"Cosmopolitan" is not the first adjective that comes to mind when thinking of culture in the Stalin era. But even the nightmare of totalitarianism can be complex, and Clark traces the efforts of regime-blessed Soviet cultural figures of the 1930s to foster a "transnational fraternity" with leftist European artists and intellectuals, comrades-in-arms against fascism who were enamored of Marx and fascinated by the Soviet" "experiment." It was something of a two-way street, with Stalin, very much a hands-on impresario, allowing the import of Western film and literature, as long as the cumulative effect was to give his political vision imperial reach. As a result, for much of the decade, the exchange of ideas about theater, film, literature, journalism, and architecture was richer and more intense than one might have thought. As Clark demonstrates in this masterful tour of trends in Soviet culture and their echoes in Europe, the modified version of universalism tolerated by Stalin placed the Soviet Union at its center, and at the Soviet Union's center stood Moscow--the site and symbol of centralized Soviet power." -- Robert Legvold, Foreign Affairs, 1st November 2011
Katerina Clark refocuses our attention on the streets, books, buildings, festivals and fantasies that Moscow's citizens actually inhabited during this most strident decade of Soviet nationalism and parochialism, one in which most Soviet citizens lost the right to travel abroad, but in recompense gained the "knowledge" that there were native Russian forerunners of everything worthwhile. In nine enormously erudite chapters, Clark builds the compelling case for her thesis that this decade of insular Stalinism and the Great Terror was also a highpoint of Soviet cosmopolitanism...Clark's great contribution is to show that the conflicting impulses towards insular nationalism and cosmopolitanism coexisted and shaped each other in unexpected ways. In some places, the precision and originality of Clark's argument is nothing short of revelatory...The main point of Moscow, the Fourth Rome may be larger than its relevance to Soviet history. It reminds us that the dominant characteristics of our own cultural moment--which we eagerly acknowledge as transnational, global and ineluctably cosmopolitan--could also potentially coexist with powerful countervailing programs of isolationism and chauvinism. It demonstrates the crucial importance of comparative literary and cultural studies in the 21st century." --Yvonne H. Howell Times Higher Education 17th November 2011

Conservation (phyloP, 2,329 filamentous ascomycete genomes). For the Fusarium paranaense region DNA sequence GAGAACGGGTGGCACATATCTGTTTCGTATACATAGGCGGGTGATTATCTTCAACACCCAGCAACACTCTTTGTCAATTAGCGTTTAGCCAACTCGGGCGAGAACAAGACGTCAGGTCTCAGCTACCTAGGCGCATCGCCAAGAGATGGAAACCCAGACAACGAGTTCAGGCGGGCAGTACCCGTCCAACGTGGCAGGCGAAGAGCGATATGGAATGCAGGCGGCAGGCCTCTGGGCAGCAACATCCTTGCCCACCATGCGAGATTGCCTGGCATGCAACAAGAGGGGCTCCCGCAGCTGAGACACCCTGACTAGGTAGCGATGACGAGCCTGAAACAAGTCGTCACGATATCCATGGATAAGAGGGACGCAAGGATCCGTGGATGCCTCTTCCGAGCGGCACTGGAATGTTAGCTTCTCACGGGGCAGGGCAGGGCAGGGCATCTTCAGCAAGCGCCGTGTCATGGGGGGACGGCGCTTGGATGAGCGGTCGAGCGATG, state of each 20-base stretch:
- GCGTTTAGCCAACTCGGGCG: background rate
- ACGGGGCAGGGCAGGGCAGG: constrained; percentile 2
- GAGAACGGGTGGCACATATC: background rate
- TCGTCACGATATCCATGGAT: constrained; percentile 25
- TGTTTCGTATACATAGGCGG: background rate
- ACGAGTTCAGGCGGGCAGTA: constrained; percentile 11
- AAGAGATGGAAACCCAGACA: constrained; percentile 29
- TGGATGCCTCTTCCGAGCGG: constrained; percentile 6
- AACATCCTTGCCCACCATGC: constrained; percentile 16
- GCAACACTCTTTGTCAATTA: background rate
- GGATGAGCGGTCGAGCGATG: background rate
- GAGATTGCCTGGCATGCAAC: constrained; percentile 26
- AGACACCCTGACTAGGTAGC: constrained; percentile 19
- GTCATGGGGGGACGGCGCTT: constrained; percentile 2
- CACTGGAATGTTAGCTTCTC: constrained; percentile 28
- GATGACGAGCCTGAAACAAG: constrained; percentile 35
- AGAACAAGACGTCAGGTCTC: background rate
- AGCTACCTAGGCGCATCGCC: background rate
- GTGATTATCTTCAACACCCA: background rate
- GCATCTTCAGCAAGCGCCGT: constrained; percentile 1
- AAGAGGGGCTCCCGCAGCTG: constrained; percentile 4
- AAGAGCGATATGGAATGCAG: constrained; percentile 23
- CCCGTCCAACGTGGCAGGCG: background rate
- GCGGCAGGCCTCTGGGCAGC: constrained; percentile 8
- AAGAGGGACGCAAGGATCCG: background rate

About the Author
Katerina Clark is Professor of Comparative Literature and Slavic Literature, Yale University.